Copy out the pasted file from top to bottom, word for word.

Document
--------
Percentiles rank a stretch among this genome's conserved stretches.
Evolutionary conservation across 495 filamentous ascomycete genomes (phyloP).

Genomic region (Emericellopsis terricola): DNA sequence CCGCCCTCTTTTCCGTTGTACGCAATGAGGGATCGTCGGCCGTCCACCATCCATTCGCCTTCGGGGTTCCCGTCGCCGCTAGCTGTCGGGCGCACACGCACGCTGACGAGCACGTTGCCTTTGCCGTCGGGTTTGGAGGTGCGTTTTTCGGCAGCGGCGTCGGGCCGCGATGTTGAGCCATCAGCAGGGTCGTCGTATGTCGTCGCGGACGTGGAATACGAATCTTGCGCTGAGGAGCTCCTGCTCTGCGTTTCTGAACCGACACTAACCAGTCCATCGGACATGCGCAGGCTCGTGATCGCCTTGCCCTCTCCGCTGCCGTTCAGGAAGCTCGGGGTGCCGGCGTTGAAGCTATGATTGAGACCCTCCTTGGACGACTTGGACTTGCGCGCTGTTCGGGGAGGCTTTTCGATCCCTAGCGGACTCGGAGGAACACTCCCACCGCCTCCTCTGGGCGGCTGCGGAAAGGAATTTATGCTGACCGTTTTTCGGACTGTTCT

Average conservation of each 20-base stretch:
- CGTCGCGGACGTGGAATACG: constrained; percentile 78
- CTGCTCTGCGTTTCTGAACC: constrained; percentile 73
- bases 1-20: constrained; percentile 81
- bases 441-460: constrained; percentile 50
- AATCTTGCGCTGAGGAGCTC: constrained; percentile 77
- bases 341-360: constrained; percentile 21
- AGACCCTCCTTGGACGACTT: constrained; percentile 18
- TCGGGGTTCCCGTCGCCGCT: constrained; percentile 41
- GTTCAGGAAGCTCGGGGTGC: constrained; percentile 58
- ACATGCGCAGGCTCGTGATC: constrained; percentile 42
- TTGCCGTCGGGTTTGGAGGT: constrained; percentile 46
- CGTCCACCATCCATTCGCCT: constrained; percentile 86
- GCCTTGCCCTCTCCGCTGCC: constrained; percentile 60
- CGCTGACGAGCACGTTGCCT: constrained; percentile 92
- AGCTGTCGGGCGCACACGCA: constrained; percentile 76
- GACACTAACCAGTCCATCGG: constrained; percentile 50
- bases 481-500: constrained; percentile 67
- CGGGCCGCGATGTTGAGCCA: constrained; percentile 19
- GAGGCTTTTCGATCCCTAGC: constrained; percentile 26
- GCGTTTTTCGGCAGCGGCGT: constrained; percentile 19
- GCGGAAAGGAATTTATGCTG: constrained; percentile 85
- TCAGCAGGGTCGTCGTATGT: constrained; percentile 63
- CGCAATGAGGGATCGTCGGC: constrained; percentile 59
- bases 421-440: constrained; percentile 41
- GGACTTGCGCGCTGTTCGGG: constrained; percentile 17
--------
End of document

Percentiles rank a stretch among this genome's conserved stretches.
Evolutionary conservation across 495 filamentous ascomycete genomes (phyloP).

Genomic region (Emericellopsis terricola): DNA sequence CCGCCCTCTTTTCCGTTGTACGCAATGAGGGATCGTCGGCCGTCCACCATCCATTCGCCTTCGGGGTTCCCGTCGCCGCTAGCTGTCGGGCGCACACGCACGCTGACGAGCACGTTGCCTTTGCCGTCGGGTTTGGAGGTGCGTTTTTCGGCAGCGGCGTCGGGCCGCGATGTTGAGCCATCAGCAGGGTCGTCGTATGTCGTCGCGGACGTGGAATACGAATCTTGCGCTGAGGAGCTCCTGCTCTGCGTTTCTGAACCGACACTAACCAGTCCATCGGACATGCGCAGGCTCGTGATCGCCTTGCCCTCTCCGCTGCCGTTCAGGAAGCTCGGGGTGCCGGCGTTGAAGCTATGATTGAGACCCTCCTTGGACGACTTGGACTTGCGCGCTGTTCGGGGAGGCTTTTCGATCCCTAGCGGACTCGGAGGAACACTCCCACCGCCTCCTCTGGGCGGCTGCGGAAAGGAATTTATGCTGACCGTTTTTCGGACTGTTCT

Average conservation of each 20-base stretch:
- CGTCGCGGACGTGGAATACG: constrained; percentile 78
- CTGCTCTGCGTTTCTGAACC: constrained; percentile 73
- bases 1-20: constrained; percentile 81
- bases 441-460: constrained; percentile 50
- AATCTTGCGCTGAGGAGCTC: constrained; percentile 77
- bases 341-360: constrained; percentile 21
- AGACCCTCCTTGGACGACTT: constrained; percentile 18
- TCGGGGTTCCCGTCGCCGCT: constrained; percentile 41
- GTTCAGGAAGCTCGGGGTGC: constrained; percentile 58
- ACATGCGCAGGCTCGTGATC: constrained; percentile 42
- TTGCCGTCGGGTTTGGAGGT: constrained; percentile 46
- CGTCCACCATCCATTCGCCT: constrained; percentile 86
- GCCTTGCCCTCTCCGCTGCC: constrained; percentile 60
- CGCTGACGAGCACGTTGCCT: constrained; percentile 92
- AGCTGTCGGGCGCACACGCA: constrained; percentile 76
- GACACTAACCAGTCCATCGG: constrained; percentile 50
- bases 481-500: constrained; percentile 67
- CGGGCCGCGATGTTGAGCCA: constrained; percentile 19
- GAGGCTTTTCGATCCCTAGC: constrained; percentile 26
- GCGTTTTTCGGCAGCGGCGT: constrained; percentile 19
- GCGGAAAGGAATTTATGCTG: constrained; percentile 85
- TCAGCAGGGTCGTCGTATGT: constrained; percentile 63
- CGCAATGAGGGATCGTCGGC: constrained; percentile 59
- bases 421-440: constrained; percentile 41
- GGACTTGCGCGCTGTTCGGG: constrained; percentile 17